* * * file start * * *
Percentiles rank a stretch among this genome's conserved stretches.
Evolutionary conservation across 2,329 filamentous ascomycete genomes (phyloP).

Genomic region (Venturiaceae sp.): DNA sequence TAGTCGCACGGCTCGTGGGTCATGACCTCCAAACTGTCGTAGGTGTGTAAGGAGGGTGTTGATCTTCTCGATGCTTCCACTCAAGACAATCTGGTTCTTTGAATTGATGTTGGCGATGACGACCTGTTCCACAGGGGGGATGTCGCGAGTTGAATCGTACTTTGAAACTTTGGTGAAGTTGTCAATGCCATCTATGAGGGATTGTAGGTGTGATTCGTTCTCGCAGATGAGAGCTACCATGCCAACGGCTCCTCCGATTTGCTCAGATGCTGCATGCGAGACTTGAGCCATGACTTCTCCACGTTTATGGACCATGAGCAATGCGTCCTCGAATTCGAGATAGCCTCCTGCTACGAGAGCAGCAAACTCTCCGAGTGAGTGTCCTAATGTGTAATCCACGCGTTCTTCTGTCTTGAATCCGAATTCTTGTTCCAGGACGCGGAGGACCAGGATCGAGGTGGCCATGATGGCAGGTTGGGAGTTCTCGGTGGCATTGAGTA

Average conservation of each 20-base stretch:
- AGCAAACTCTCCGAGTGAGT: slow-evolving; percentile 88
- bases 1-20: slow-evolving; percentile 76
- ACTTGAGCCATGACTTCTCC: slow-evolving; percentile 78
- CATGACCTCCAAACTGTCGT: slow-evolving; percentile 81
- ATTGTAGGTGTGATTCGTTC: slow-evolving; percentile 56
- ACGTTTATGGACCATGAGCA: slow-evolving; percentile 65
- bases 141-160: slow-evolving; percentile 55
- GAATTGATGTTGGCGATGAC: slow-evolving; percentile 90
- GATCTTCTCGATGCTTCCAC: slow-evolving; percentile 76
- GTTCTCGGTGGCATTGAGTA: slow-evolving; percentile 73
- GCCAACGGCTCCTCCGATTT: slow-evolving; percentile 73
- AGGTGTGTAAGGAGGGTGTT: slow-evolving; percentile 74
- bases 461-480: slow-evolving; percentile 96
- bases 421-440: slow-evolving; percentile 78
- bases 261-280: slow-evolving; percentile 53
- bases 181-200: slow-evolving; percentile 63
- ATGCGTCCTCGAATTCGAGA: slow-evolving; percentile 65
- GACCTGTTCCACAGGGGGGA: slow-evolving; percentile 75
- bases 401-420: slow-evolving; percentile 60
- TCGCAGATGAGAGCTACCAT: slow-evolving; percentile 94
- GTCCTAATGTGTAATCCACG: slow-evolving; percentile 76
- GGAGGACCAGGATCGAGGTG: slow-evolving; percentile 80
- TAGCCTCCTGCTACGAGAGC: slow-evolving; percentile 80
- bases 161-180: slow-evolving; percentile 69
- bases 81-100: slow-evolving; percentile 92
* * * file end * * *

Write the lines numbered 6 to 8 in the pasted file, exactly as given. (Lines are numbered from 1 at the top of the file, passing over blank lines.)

- bases 1-20: slow-evolving; percentile 76
- ACTTGAGCCATGACTTCTCC: slow-evolving; percentile 78
- CATGACCTCCAAACTGTCGT: slow-evolving; percentile 81